His record as a good citizen is worthy of emulation. He has ever been found to have been willing and ready to contribute his time, talents, and means to all commendable undertakings for the upbuilding of his city, state, and nation. He is a member of the Rotary Club and has served as president of such organization in Tyler. As a member of the Federal Centennial Advisory Committee he contributed to the success of the Texas Centennial celebrations in 1936. During 1935 he was designated and acted as Director of the Federal Housing Administration for the Northeastern District of Texas, and in such capacity directed the establishment of the program of such agency in a large portion of the state.
Mr. Calhoun’s political affiliations have ever been with the Democratic party. He has served his party in various capacities, and on three separate occasions he was selected as a delegate from Texas to the Democratic National Convention. Accordingly, he attended the Conventions which were held in New York in 1924, in Chicago in 1932, and in Philadelphia in 1936.
Mr. Calhoun’s service and achievements in Masonry are unusually notable. He is a member of St. John’s Lodge No. 53 of Tyler, wherein he was made a Master Mason on August 18, 1916. He became Worshipful Master of such Lodge in 1922. He is a member of Tyler Chapter No. 24, Royal Arch Masons; Ascension Commandery No. 25, Knights Templar; Dallas Consistory of Scottish Rite Freemasonry, and Karem Temple, A. A. O. N. M. S. He has served as Eminent Commander of his Commandery of Knights Templar, and as Potentate of Karem Temple. He has been President of the Texas Shrine Council, and has been the official representative of his Temple to the Imperial Council of the Shrine each year from 1926 to 1937, inclusive. In 1931 he was appointed as Grand Orator of the Grand Lodge of Texas, and in 1933 he was elected Grand Junior Warden. Thereafter he served successively as Grand Senior Warden and Deputy Grand Master, becoming Grand Master of the Grand Lodge of Texas in December, 1936.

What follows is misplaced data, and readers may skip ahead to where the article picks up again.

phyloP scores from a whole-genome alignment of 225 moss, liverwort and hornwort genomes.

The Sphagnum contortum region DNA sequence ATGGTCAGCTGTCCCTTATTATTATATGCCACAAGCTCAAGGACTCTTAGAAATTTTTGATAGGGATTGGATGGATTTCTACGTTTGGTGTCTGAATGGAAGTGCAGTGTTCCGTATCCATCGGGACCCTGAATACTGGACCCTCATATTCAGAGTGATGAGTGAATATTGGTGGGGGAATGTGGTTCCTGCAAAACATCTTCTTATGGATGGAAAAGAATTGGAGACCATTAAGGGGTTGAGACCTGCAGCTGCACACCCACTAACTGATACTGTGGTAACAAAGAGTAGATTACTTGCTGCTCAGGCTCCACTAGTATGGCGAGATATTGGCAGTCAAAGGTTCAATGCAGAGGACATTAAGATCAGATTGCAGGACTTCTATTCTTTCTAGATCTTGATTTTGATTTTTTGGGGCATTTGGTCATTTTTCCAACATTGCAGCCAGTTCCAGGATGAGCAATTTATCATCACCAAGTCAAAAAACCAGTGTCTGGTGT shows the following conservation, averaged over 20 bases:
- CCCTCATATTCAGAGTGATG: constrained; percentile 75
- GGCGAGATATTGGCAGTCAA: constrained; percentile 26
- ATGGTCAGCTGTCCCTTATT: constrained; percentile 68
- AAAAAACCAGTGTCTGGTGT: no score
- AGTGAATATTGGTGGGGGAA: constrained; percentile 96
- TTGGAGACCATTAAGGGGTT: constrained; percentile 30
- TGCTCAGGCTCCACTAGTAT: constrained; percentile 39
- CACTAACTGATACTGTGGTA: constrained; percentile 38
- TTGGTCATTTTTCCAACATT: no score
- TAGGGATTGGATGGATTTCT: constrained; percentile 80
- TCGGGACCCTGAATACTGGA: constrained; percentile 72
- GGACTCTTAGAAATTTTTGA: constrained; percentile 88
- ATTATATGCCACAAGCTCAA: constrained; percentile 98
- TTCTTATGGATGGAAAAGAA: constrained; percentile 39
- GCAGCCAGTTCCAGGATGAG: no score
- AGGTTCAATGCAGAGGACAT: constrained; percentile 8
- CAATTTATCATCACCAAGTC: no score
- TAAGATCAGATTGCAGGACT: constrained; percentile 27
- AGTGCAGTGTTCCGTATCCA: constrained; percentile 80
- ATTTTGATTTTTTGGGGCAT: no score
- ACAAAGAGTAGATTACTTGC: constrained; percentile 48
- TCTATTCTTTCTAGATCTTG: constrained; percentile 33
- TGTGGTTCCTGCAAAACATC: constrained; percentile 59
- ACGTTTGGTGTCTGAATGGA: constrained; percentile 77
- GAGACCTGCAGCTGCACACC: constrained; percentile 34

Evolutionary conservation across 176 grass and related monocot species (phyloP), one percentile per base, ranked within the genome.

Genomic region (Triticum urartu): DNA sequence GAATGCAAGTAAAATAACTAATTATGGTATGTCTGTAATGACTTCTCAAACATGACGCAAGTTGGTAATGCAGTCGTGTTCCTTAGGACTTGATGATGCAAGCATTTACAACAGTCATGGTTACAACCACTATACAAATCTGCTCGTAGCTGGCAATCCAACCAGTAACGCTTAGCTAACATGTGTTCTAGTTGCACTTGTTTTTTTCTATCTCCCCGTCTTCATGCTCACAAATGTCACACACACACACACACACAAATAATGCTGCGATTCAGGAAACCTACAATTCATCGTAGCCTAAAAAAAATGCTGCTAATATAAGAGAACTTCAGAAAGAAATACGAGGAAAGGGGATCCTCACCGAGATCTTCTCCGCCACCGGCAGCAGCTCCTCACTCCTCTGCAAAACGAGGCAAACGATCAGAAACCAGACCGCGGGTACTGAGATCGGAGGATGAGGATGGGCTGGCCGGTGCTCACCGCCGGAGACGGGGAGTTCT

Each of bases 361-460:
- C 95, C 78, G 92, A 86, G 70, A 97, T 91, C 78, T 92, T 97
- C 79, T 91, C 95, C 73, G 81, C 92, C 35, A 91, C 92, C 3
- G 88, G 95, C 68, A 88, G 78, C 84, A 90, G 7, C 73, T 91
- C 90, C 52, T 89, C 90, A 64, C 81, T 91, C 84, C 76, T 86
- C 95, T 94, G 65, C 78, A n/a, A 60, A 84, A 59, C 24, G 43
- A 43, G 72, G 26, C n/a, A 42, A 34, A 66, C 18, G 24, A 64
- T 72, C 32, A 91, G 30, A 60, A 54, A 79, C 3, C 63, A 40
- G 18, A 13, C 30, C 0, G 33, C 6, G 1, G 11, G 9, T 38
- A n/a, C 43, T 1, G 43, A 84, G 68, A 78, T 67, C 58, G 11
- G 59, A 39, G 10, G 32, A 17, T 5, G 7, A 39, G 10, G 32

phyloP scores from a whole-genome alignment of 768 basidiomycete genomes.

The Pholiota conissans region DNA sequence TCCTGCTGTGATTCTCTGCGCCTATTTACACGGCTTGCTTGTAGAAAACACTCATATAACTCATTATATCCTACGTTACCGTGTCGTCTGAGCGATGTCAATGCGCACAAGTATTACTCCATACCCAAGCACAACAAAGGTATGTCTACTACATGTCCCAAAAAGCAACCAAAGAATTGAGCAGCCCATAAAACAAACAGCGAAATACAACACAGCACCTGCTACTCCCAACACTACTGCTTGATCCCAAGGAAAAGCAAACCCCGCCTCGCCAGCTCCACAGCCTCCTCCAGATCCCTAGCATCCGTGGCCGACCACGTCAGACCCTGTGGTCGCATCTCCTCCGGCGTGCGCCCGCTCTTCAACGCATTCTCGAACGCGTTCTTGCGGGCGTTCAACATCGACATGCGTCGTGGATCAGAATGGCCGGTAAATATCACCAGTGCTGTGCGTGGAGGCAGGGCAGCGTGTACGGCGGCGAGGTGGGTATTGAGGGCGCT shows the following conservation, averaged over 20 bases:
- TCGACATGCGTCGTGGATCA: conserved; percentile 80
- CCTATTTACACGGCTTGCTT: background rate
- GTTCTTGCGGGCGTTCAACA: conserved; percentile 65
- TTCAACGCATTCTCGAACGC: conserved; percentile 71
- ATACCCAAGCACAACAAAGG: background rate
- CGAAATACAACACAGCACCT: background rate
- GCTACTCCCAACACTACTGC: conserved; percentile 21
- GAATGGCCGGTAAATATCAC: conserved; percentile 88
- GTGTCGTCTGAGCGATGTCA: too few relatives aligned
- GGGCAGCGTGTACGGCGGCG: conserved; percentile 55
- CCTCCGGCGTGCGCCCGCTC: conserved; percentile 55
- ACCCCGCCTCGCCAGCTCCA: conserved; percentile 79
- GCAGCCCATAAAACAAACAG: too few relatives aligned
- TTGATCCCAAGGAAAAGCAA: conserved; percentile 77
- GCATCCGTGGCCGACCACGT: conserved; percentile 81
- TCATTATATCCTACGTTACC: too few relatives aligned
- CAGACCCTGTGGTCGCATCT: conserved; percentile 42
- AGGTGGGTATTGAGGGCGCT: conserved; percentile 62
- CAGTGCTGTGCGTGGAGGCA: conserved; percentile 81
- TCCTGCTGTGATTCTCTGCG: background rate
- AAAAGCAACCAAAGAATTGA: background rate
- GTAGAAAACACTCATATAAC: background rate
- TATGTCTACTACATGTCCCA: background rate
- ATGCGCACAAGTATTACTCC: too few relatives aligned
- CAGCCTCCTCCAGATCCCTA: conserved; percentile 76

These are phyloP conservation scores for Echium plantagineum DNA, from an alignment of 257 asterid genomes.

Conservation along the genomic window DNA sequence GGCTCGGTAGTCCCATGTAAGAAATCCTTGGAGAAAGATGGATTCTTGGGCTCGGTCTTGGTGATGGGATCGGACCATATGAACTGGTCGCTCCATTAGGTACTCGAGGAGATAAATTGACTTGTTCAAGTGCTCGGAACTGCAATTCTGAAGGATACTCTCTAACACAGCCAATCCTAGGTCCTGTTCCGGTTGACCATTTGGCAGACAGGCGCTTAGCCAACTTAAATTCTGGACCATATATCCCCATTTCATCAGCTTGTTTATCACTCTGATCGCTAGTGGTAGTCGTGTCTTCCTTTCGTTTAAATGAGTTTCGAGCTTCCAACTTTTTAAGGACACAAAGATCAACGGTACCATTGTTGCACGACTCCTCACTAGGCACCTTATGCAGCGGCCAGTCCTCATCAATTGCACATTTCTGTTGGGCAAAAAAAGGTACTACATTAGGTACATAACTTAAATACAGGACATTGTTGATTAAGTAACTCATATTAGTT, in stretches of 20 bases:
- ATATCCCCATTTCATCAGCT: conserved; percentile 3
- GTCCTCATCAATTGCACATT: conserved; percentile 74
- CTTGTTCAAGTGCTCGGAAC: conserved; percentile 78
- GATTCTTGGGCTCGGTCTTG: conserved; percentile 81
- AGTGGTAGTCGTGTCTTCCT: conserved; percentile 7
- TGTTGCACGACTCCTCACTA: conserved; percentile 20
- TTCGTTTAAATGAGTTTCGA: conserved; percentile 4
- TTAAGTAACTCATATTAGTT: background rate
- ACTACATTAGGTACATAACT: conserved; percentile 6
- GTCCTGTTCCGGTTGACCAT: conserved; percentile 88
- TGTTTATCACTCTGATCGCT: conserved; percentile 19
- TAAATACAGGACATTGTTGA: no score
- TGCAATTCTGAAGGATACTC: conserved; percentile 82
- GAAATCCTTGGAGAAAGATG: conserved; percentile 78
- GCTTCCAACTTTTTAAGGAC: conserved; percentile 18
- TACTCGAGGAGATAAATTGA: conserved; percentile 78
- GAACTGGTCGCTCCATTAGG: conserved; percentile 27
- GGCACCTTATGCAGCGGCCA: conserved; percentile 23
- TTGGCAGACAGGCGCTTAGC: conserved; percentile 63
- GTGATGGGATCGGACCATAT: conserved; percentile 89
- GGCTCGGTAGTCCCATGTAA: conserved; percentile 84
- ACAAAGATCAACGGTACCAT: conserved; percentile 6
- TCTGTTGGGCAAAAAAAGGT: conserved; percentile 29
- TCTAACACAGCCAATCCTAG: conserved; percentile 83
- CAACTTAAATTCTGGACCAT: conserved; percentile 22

Many other noteworthy Masonic distinctions have been conferred upon Brother Calhoun, among them being membership in the Knights Commander of the Court of Honor, the Order of the Red Cross of Constantine, and the recipient of the Henry Price Medal from the Grand Lodge of Massachusetts, in honor of the founder of Masonry in the United States.
During the World War Mr. Calhoun served his country in organizing and leading the band of the One Hundred Forty-fourth Infantry, Thirty-sixth Division.
On June 25th, 1922, Mr. Calhoun married Miss Dorothy Callaway of Mineola, Texas. They have two children, a daughter, Elizabeth, age fourteen, and a son, Charles Galloway, Jr., age six. Their lovely home is situated in a beautiful woodland setting about two miles south of Tyler.